North Korean leader Kim Jong Un and Russian President Vladimir Putin Meet for Summit NPR's Ari Shapiro talks with Abe Denmark, former deputy assistant secretary of defense for East Asia, about the summit between North Korean leader Kim Jong Un and Russian President Vladimir Putin.
NPR logo

North Korean leader Kim Jong Un and Russian President Vladimir Putin Meet for Summit

  • Download
  • <iframe src="https://www.npr.org/player/embed/716873097/716873098" width="100%" height="290" frameborder="0" scrolling="no" title="NPR embedded audio player">
  • Transcript
North Korean leader Kim Jong Un and Russian President Vladimir Putin Meet for Summit

North Korean leader Kim Jong Un and Russian President Vladimir Putin Meet for Summit

  • Download
  • <iframe src="https://www.npr.org/player/embed/716873097/716873098" width="100%" height="290" frameborder="0" scrolling="no" title="NPR embedded audio player">
  • Transcript

ARI SHAPIRO, HOST:

North Korean leader Kim Jong Un wants the world to know that his country won't be isolated. Today he arrived for his first-ever meeting with Russian president Vladimir Putin. They're in Vladivostok, Russia, just over the border from North Korea. Back in February, Kim held a second summit with President Trump, and it ended abruptly without any agreement on denuclearization.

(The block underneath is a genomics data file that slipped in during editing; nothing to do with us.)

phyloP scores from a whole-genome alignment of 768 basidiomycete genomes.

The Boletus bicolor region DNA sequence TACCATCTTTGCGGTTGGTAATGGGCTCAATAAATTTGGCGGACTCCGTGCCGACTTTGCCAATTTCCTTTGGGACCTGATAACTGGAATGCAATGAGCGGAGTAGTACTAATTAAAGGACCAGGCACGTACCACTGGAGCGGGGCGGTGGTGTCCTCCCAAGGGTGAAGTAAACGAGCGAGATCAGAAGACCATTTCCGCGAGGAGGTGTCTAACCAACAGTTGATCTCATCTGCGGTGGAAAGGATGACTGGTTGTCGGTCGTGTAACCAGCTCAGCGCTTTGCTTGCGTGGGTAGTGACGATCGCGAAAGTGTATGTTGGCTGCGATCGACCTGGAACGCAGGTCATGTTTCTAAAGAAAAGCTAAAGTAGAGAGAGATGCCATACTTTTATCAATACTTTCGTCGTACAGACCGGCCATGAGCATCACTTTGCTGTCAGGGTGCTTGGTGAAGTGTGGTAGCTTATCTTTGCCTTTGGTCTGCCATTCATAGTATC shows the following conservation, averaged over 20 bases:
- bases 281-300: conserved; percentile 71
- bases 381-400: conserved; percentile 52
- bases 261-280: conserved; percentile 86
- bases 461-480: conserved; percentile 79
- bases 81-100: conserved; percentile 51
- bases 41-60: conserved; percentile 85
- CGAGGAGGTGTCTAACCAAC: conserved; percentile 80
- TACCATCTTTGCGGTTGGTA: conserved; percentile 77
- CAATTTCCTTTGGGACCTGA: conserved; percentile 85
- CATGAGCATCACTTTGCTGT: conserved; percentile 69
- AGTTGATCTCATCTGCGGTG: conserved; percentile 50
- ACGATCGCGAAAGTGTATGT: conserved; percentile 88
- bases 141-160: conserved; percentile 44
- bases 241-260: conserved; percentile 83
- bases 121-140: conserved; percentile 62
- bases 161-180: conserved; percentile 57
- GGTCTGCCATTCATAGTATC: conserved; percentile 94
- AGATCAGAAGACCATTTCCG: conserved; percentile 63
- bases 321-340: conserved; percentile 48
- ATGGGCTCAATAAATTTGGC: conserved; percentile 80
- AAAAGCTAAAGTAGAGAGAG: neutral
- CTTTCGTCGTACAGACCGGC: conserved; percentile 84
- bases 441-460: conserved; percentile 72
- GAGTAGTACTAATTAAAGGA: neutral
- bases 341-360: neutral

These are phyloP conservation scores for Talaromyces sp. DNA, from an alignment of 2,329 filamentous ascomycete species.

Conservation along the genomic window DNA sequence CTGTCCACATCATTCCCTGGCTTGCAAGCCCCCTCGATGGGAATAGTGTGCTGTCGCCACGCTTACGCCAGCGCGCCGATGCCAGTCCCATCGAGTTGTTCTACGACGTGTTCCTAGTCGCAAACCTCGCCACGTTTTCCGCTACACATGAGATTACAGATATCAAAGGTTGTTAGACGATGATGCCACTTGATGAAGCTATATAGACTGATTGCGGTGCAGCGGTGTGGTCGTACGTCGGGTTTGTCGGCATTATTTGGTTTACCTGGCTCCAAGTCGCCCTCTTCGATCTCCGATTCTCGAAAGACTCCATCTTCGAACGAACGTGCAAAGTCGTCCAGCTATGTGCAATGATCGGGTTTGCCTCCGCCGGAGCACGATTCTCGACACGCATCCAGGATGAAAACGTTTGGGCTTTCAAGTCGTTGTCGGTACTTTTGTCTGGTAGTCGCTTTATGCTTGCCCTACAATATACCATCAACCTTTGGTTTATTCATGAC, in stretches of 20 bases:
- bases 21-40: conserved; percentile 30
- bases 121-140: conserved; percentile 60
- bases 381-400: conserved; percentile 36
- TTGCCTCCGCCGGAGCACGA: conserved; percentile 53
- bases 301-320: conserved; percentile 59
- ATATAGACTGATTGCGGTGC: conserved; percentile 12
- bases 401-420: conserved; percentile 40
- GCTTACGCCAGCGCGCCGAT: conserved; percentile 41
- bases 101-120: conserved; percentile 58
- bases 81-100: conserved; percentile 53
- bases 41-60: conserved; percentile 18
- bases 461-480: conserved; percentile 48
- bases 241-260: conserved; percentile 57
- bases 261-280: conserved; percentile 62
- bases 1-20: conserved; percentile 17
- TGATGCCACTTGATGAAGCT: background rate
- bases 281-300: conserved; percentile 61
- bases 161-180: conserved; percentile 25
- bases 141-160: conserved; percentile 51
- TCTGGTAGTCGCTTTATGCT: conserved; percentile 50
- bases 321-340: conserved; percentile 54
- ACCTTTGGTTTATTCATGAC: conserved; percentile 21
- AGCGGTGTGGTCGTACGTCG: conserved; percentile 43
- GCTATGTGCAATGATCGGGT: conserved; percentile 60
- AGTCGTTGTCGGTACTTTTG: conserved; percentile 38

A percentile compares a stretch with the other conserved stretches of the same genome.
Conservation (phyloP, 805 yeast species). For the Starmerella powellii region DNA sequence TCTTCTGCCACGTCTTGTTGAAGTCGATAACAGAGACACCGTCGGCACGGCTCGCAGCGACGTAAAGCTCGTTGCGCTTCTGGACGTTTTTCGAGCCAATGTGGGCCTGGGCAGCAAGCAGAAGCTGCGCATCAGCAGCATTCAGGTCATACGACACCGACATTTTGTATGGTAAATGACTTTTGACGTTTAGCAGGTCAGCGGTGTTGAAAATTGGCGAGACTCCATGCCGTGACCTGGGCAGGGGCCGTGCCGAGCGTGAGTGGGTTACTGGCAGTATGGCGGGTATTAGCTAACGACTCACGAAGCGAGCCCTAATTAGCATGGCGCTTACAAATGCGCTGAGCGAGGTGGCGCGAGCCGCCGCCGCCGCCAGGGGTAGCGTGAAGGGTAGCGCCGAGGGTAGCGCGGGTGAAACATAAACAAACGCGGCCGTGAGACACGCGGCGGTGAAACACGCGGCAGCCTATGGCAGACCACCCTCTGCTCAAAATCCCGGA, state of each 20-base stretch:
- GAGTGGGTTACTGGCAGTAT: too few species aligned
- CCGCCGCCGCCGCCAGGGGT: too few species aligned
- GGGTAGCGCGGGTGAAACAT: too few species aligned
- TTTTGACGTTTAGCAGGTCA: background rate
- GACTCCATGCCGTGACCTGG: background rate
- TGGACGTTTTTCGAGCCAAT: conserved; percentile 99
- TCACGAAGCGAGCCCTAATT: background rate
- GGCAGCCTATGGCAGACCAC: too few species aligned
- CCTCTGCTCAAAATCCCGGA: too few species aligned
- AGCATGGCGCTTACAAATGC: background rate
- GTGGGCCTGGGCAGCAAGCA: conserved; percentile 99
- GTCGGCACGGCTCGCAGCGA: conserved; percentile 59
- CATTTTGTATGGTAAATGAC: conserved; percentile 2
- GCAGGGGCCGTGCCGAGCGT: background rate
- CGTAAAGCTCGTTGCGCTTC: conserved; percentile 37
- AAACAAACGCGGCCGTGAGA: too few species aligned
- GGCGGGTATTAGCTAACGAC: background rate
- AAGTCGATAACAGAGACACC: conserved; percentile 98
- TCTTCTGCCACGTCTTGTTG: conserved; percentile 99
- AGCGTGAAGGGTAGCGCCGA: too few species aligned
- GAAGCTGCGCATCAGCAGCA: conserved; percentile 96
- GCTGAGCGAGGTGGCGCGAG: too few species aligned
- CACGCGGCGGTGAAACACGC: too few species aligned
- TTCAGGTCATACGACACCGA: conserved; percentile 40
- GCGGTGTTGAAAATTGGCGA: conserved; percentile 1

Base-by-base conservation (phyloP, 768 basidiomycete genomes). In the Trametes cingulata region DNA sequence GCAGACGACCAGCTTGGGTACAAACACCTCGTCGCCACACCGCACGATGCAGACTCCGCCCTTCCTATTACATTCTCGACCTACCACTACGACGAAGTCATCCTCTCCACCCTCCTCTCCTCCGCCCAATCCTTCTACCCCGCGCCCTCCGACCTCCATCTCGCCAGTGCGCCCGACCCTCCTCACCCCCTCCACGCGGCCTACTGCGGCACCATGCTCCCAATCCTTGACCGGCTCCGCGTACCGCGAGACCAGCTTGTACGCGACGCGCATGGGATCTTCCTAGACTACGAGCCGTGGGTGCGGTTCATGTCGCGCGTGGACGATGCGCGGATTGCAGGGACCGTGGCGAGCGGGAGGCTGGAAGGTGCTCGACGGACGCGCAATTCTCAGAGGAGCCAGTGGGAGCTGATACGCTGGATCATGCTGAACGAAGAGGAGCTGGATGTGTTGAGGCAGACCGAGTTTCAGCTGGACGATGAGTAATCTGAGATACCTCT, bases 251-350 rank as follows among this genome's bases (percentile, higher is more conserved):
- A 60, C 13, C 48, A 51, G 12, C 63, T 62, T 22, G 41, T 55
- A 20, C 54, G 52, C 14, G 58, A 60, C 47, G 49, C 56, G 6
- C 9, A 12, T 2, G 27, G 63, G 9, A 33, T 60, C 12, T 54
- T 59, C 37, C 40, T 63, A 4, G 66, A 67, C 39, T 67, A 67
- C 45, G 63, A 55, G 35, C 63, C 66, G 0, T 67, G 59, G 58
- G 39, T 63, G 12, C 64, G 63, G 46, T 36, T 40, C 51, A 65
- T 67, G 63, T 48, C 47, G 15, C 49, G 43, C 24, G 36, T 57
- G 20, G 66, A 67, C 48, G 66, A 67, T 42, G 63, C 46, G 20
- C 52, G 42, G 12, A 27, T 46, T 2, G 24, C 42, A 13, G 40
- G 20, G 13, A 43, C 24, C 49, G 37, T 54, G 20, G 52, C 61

Here to discuss this latest summit is Abe Denmark. He served as deputy assistant secretary of defense for East Asia during the Obama administration. Welcome to the studio.

ABE DENMARK: Thanks for having me.

SHAPIRO: Why would Kim Jong Un want this summit with Russia's president?

DENMARK: It does quite a few things for him. As you said, it demonstrates to the United States that North Korea is not going to be isolated, that efforts to maximize pressure in the absence of denuclearization is not going to work. It's at least going to be challenged. But it also sends a message to elites in North Korea that Russia still has his back, that he still has some international clout, that he could meet with some of the world's top leaders including President Trump, Chinese president Xi Jinping and now Russian President Vladimir Putin.

SHAPIRO: What does Putin want out of a summit like this?

DENMARK: He's sending a message also to the United States that Russia can't be ignored, that Russia is an Asia power as well as a European power and that in searching for a solution to this, the United States can't just cut Russia out, that Russia can't really solve the problem, but they can act as a spoiler. And this is sending a very clear message that Russia intends to remain active in this.

SHAPIRO: Are American and Russian interests aligned on this question? Do they both want North Korea to denuclearize?

DENMARK: Russia would like to see North Korea denuclearized. But it's not nearly the same level of priority as it is for the United States. Russia sees things in a very different way. Russia's main objective, broadly speaking, is to throw wrenches into American strategies, to reduce American geopolitical influence in the region. And they see North Korea as a way to keep the United States bogged down and to reduce American power. So for Russia, this is part of a much broader geopolitical game with the United States.